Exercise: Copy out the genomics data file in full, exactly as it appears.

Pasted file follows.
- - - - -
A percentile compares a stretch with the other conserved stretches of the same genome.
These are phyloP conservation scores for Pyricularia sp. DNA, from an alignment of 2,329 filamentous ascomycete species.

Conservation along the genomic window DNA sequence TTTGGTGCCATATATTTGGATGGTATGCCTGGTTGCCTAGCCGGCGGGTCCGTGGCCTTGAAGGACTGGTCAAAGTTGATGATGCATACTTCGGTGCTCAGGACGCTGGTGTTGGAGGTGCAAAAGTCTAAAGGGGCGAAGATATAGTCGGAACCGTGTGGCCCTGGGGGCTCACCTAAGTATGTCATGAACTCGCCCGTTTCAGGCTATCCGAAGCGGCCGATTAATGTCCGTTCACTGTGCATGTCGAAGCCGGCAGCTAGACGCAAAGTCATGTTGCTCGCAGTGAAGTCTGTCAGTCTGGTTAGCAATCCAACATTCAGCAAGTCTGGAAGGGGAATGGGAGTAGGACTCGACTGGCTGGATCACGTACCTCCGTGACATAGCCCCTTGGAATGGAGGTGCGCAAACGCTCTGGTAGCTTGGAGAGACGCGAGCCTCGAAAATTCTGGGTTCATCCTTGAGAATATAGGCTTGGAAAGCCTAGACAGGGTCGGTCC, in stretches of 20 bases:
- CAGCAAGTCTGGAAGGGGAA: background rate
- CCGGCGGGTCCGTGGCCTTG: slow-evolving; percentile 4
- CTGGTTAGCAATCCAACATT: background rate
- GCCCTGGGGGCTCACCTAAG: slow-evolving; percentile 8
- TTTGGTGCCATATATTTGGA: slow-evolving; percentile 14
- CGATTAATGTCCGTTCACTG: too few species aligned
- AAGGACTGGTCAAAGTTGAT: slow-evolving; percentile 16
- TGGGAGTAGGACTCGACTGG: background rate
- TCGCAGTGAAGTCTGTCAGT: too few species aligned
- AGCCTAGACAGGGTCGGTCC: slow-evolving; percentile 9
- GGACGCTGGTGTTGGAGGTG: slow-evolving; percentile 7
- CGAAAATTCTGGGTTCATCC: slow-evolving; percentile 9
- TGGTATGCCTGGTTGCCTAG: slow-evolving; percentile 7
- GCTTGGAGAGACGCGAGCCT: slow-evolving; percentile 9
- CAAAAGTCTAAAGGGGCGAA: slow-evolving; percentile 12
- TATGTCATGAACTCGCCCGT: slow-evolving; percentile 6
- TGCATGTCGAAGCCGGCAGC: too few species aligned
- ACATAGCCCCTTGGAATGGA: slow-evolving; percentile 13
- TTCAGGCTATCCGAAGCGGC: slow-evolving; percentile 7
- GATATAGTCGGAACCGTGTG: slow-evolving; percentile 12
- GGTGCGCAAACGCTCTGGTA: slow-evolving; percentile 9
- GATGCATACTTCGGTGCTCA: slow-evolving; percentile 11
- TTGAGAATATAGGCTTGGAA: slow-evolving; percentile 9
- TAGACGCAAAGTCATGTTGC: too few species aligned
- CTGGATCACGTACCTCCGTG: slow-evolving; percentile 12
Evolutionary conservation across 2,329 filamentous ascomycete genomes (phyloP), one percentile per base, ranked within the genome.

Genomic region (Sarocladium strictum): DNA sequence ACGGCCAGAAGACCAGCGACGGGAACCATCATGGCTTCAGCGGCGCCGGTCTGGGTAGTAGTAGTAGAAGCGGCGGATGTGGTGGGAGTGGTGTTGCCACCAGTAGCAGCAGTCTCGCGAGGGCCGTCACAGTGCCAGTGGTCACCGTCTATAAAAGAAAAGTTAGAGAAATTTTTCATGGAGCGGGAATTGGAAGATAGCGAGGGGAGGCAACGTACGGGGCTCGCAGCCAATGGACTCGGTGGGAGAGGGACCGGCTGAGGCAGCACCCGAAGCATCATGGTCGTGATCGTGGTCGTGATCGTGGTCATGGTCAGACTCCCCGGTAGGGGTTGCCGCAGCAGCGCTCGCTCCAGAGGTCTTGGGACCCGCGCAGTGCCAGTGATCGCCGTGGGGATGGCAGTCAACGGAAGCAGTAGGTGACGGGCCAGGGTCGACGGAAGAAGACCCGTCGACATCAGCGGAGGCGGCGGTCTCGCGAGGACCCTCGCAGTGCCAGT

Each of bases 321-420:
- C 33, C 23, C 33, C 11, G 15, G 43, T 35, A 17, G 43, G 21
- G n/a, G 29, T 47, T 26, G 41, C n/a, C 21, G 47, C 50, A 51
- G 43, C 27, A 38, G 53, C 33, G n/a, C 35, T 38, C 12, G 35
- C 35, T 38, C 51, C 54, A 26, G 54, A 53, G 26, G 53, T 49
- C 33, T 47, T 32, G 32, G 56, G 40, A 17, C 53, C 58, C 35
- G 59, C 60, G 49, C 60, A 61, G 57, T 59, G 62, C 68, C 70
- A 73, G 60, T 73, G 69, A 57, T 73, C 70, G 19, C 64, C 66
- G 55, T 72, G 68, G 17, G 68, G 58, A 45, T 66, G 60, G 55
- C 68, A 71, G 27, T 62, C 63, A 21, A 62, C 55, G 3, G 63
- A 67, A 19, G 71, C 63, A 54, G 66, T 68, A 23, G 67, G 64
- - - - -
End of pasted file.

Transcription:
A percentile compares a stretch with the other conserved stretches of the same genome.
These are phyloP conservation scores for Pyricularia sp. DNA, from an alignment of 2,329 filamentous ascomycete species.

Conservation along the genomic window DNA sequence TTTGGTGCCATATATTTGGATGGTATGCCTGGTTGCCTAGCCGGCGGGTCCGTGGCCTTGAAGGACTGGTCAAAGTTGATGATGCATACTTCGGTGCTCAGGACGCTGGTGTTGGAGGTGCAAAAGTCTAAAGGGGCGAAGATATAGTCGGAACCGTGTGGCCCTGGGGGCTCACCTAAGTATGTCATGAACTCGCCCGTTTCAGGCTATCCGAAGCGGCCGATTAATGTCCGTTCACTGTGCATGTCGAAGCCGGCAGCTAGACGCAAAGTCATGTTGCTCGCAGTGAAGTCTGTCAGTCTGGTTAGCAATCCAACATTCAGCAAGTCTGGAAGGGGAATGGGAGTAGGACTCGACTGGCTGGATCACGTACCTCCGTGACATAGCCCCTTGGAATGGAGGTGCGCAAACGCTCTGGTAGCTTGGAGAGACGCGAGCCTCGAAAATTCTGGGTTCATCCTTGAGAATATAGGCTTGGAAAGCCTAGACAGGGTCGGTCC, in stretches of 20 bases:
- CAGCAAGTCTGGAAGGGGAA: background rate
- CCGGCGGGTCCGTGGCCTTG: slow-evolving; percentile 4
- CTGGTTAGCAATCCAACATT: background rate
- GCCCTGGGGGCTCACCTAAG: slow-evolving; percentile 8
- TTTGGTGCCATATATTTGGA: slow-evolving; percentile 14
- CGATTAATGTCCGTTCACTG: too few species aligned
- AAGGACTGGTCAAAGTTGAT: slow-evolving; percentile 16
- TGGGAGTAGGACTCGACTGG: background rate
- TCGCAGTGAAGTCTGTCAGT: too few species aligned
- AGCCTAGACAGGGTCGGTCC: slow-evolving; percentile 9
- GGACGCTGGTGTTGGAGGTG: slow-evolving; percentile 7
- CGAAAATTCTGGGTTCATCC: slow-evolving; percentile 9
- TGGTATGCCTGGTTGCCTAG: slow-evolving; percentile 7
- GCTTGGAGAGACGCGAGCCT: slow-evolving; percentile 9
- CAAAAGTCTAAAGGGGCGAA: slow-evolving; percentile 12
- TATGTCATGAACTCGCCCGT: slow-evolving; percentile 6
- TGCATGTCGAAGCCGGCAGC: too few species aligned
- ACATAGCCCCTTGGAATGGA: slow-evolving; percentile 13
- TTCAGGCTATCCGAAGCGGC: slow-evolving; percentile 7
- GATATAGTCGGAACCGTGTG: slow-evolving; percentile 12
- GGTGCGCAAACGCTCTGGTA: slow-evolving; percentile 9
- GATGCATACTTCGGTGCTCA: slow-evolving; percentile 11
- TTGAGAATATAGGCTTGGAA: slow-evolving; percentile 9
- TAGACGCAAAGTCATGTTGC: too few species aligned
- CTGGATCACGTACCTCCGTG: slow-evolving; percentile 12
Evolutionary conservation across 2,329 filamentous ascomycete genomes (phyloP), one percentile per base, ranked within the genome.

Genomic region (Sarocladium strictum): DNA sequence ACGGCCAGAAGACCAGCGACGGGAACCATCATGGCTTCAGCGGCGCCGGTCTGGGTAGTAGTAGTAGAAGCGGCGGATGTGGTGGGAGTGGTGTTGCCACCAGTAGCAGCAGTCTCGCGAGGGCCGTCACAGTGCCAGTGGTCACCGTCTATAAAAGAAAAGTTAGAGAAATTTTTCATGGAGCGGGAATTGGAAGATAGCGAGGGGAGGCAACGTACGGGGCTCGCAGCCAATGGACTCGGTGGGAGAGGGACCGGCTGAGGCAGCACCCGAAGCATCATGGTCGTGATCGTGGTCGTGATCGTGGTCATGGTCAGACTCCCCGGTAGGGGTTGCCGCAGCAGCGCTCGCTCCAGAGGTCTTGGGACCCGCGCAGTGCCAGTGATCGCCGTGGGGATGGCAGTCAACGGAAGCAGTAGGTGACGGGCCAGGGTCGACGGAAGAAGACCCGTCGACATCAGCGGAGGCGGCGGTCTCGCGAGGACCCTCGCAGTGCCAGT

Each of bases 321-420:
- C 33, C 23, C 33, C 11, G 15, G 43, T 35, A 17, G 43, G 21
- G n/a, G 29, T 47, T 26, G 41, C n/a, C 21, G 47, C 50, A 51
- G 43, C 27, A 38, G 53, C 33, G n/a, C 35, T 38, C 12, G 35
- C 35, T 38, C 51, C 54, A 26, G 54, A 53, G 26, G 53, T 49
- C 33, T 47, T 32, G 32, G 56, G 40, A 17, C 53, C 58, C 35
- G 59, C 60, G 49, C 60, A 61, G 57, T 59, G 62, C 68, C 70
- A 73, G 60, T 73, G 69, A 57, T 73, C 70, G 19, C 64, C 66
- G 55, T 72, G 68, G 17, G 68, G 58, A 45, T 66, G 60, G 55
- C 68, A 71, G 27, T 62, C 63, A 21, A 62, C 55, G 3, G 63
- A 67, A 19, G 71, C 63, A 54, G 66, T 68, A 23, G 67, G 64